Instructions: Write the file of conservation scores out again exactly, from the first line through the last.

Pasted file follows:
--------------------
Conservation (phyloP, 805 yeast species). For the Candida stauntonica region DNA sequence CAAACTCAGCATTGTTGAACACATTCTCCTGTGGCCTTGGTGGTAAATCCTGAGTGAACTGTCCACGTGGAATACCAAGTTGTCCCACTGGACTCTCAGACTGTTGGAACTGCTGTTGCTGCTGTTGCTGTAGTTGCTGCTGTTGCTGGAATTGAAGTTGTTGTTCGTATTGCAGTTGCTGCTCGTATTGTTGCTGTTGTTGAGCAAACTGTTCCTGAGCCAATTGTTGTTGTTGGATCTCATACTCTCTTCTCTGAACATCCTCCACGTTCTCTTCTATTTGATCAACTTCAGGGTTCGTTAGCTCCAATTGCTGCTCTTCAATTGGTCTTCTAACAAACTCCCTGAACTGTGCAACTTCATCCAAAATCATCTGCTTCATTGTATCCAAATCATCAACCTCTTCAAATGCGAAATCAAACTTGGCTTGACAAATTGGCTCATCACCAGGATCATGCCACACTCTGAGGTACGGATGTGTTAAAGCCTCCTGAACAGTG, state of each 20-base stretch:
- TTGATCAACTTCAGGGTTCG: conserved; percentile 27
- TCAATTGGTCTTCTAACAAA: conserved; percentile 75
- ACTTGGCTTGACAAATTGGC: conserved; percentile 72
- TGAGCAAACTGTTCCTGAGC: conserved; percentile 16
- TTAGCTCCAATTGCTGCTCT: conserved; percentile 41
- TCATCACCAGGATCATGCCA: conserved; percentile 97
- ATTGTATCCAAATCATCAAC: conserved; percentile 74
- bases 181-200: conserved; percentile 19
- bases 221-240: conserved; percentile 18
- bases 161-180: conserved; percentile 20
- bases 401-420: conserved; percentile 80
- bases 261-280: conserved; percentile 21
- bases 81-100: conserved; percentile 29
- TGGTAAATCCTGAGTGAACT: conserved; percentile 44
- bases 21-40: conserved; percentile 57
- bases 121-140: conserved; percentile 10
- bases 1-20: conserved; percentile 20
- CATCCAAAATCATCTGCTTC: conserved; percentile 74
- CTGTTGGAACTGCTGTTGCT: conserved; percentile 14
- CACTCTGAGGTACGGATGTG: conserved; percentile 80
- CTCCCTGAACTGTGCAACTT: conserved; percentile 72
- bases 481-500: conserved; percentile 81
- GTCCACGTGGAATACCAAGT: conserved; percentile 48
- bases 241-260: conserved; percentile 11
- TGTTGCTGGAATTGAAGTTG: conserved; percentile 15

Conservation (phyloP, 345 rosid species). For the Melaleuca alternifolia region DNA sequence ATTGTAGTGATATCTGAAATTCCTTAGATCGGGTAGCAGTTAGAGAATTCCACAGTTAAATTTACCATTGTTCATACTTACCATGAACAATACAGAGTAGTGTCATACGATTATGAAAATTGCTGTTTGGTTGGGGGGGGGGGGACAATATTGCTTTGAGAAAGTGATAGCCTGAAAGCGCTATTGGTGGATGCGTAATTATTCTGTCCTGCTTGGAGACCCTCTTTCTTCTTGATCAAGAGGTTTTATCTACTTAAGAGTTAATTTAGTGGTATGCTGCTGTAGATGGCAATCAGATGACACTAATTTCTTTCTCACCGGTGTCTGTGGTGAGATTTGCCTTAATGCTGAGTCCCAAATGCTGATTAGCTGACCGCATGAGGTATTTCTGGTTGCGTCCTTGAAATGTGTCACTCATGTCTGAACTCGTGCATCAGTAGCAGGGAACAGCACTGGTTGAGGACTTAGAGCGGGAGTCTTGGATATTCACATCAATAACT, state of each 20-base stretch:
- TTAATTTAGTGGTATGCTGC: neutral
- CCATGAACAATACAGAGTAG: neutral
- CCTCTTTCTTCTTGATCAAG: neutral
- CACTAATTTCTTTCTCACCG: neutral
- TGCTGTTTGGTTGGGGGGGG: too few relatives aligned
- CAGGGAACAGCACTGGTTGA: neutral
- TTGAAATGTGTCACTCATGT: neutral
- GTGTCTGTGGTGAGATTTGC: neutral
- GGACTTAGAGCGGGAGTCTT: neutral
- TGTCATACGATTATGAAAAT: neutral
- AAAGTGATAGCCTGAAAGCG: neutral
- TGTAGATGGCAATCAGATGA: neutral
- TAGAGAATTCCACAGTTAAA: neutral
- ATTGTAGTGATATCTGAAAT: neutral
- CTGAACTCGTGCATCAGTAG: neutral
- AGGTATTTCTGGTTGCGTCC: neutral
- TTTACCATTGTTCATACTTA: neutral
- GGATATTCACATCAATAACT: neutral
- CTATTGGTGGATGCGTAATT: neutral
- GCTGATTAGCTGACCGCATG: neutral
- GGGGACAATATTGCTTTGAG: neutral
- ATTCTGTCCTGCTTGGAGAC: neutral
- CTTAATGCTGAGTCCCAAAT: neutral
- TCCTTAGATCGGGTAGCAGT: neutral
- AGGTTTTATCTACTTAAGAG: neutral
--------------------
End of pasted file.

Conservation (phyloP, 805 yeast species). For the Candida stauntonica region DNA sequence CAAACTCAGCATTGTTGAACACATTCTCCTGTGGCCTTGGTGGTAAATCCTGAGTGAACTGTCCACGTGGAATACCAAGTTGTCCCACTGGACTCTCAGACTGTTGGAACTGCTGTTGCTGCTGTTGCTGTAGTTGCTGCTGTTGCTGGAATTGAAGTTGTTGTTCGTATTGCAGTTGCTGCTCGTATTGTTGCTGTTGTTGAGCAAACTGTTCCTGAGCCAATTGTTGTTGTTGGATCTCATACTCTCTTCTCTGAACATCCTCCACGTTCTCTTCTATTTGATCAACTTCAGGGTTCGTTAGCTCCAATTGCTGCTCTTCAATTGGTCTTCTAACAAACTCCCTGAACTGTGCAACTTCATCCAAAATCATCTGCTTCATTGTATCCAAATCATCAACCTCTTCAAATGCGAAATCAAACTTGGCTTGACAAATTGGCTCATCACCAGGATCATGCCACACTCTGAGGTACGGATGTGTTAAAGCCTCCTGAACAGTG, state of each 20-base stretch:
- TTGATCAACTTCAGGGTTCG: conserved; percentile 27
- TCAATTGGTCTTCTAACAAA: conserved; percentile 75
- ACTTGGCTTGACAAATTGGC: conserved; percentile 72
- TGAGCAAACTGTTCCTGAGC: conserved; percentile 16
- TTAGCTCCAATTGCTGCTCT: conserved; percentile 41
- TCATCACCAGGATCATGCCA: conserved; percentile 97
- ATTGTATCCAAATCATCAAC: conserved; percentile 74
- bases 181-200: conserved; percentile 19
- bases 221-240: conserved; percentile 18
- bases 161-180: conserved; percentile 20
- bases 401-420: conserved; percentile 80
- bases 261-280: conserved; percentile 21
- bases 81-100: conserved; percentile 29
- TGGTAAATCCTGAGTGAACT: conserved; percentile 44
- bases 21-40: conserved; percentile 57
- bases 121-140: conserved; percentile 10
- bases 1-20: conserved; percentile 20
- CATCCAAAATCATCTGCTTC: conserved; percentile 74
- CTGTTGGAACTGCTGTTGCT: conserved; percentile 14
- CACTCTGAGGTACGGATGTG: conserved; percentile 80
- CTCCCTGAACTGTGCAACTT: conserved; percentile 72
- bases 481-500: conserved; percentile 81
- GTCCACGTGGAATACCAAGT: conserved; percentile 48
- bases 241-260: conserved; percentile 11
- TGTTGCTGGAATTGAAGTTG: conserved; percentile 15

Conservation (phyloP, 345 rosid species). For the Melaleuca alternifolia region DNA sequence ATTGTAGTGATATCTGAAATTCCTTAGATCGGGTAGCAGTTAGAGAATTCCACAGTTAAATTTACCATTGTTCATACTTACCATGAACAATACAGAGTAGTGTCATACGATTATGAAAATTGCTGTTTGGTTGGGGGGGGGGGGACAATATTGCTTTGAGAAAGTGATAGCCTGAAAGCGCTATTGGTGGATGCGTAATTATTCTGTCCTGCTTGGAGACCCTCTTTCTTCTTGATCAAGAGGTTTTATCTACTTAAGAGTTAATTTAGTGGTATGCTGCTGTAGATGGCAATCAGATGACACTAATTTCTTTCTCACCGGTGTCTGTGGTGAGATTTGCCTTAATGCTGAGTCCCAAATGCTGATTAGCTGACCGCATGAGGTATTTCTGGTTGCGTCCTTGAAATGTGTCACTCATGTCTGAACTCGTGCATCAGTAGCAGGGAACAGCACTGGTTGAGGACTTAGAGCGGGAGTCTTGGATATTCACATCAATAACT, state of each 20-base stretch:
- TTAATTTAGTGGTATGCTGC: neutral
- CCATGAACAATACAGAGTAG: neutral
- CCTCTTTCTTCTTGATCAAG: neutral
- CACTAATTTCTTTCTCACCG: neutral
- TGCTGTTTGGTTGGGGGGGG: too few relatives aligned
- CAGGGAACAGCACTGGTTGA: neutral
- TTGAAATGTGTCACTCATGT: neutral
- GTGTCTGTGGTGAGATTTGC: neutral
- GGACTTAGAGCGGGAGTCTT: neutral
- TGTCATACGATTATGAAAAT: neutral
- AAAGTGATAGCCTGAAAGCG: neutral
- TGTAGATGGCAATCAGATGA: neutral
- TAGAGAATTCCACAGTTAAA: neutral
- ATTGTAGTGATATCTGAAAT: neutral
- CTGAACTCGTGCATCAGTAG: neutral
- AGGTATTTCTGGTTGCGTCC: neutral
- TTTACCATTGTTCATACTTA: neutral
- GGATATTCACATCAATAACT: neutral
- CTATTGGTGGATGCGTAATT: neutral
- GCTGATTAGCTGACCGCATG: neutral
- GGGGACAATATTGCTTTGAG: neutral
- ATTCTGTCCTGCTTGGAGAC: neutral
- CTTAATGCTGAGTCCCAAAT: neutral
- TCCTTAGATCGGGTAGCAGT: neutral
- AGGTTTTATCTACTTAAGAG: neutral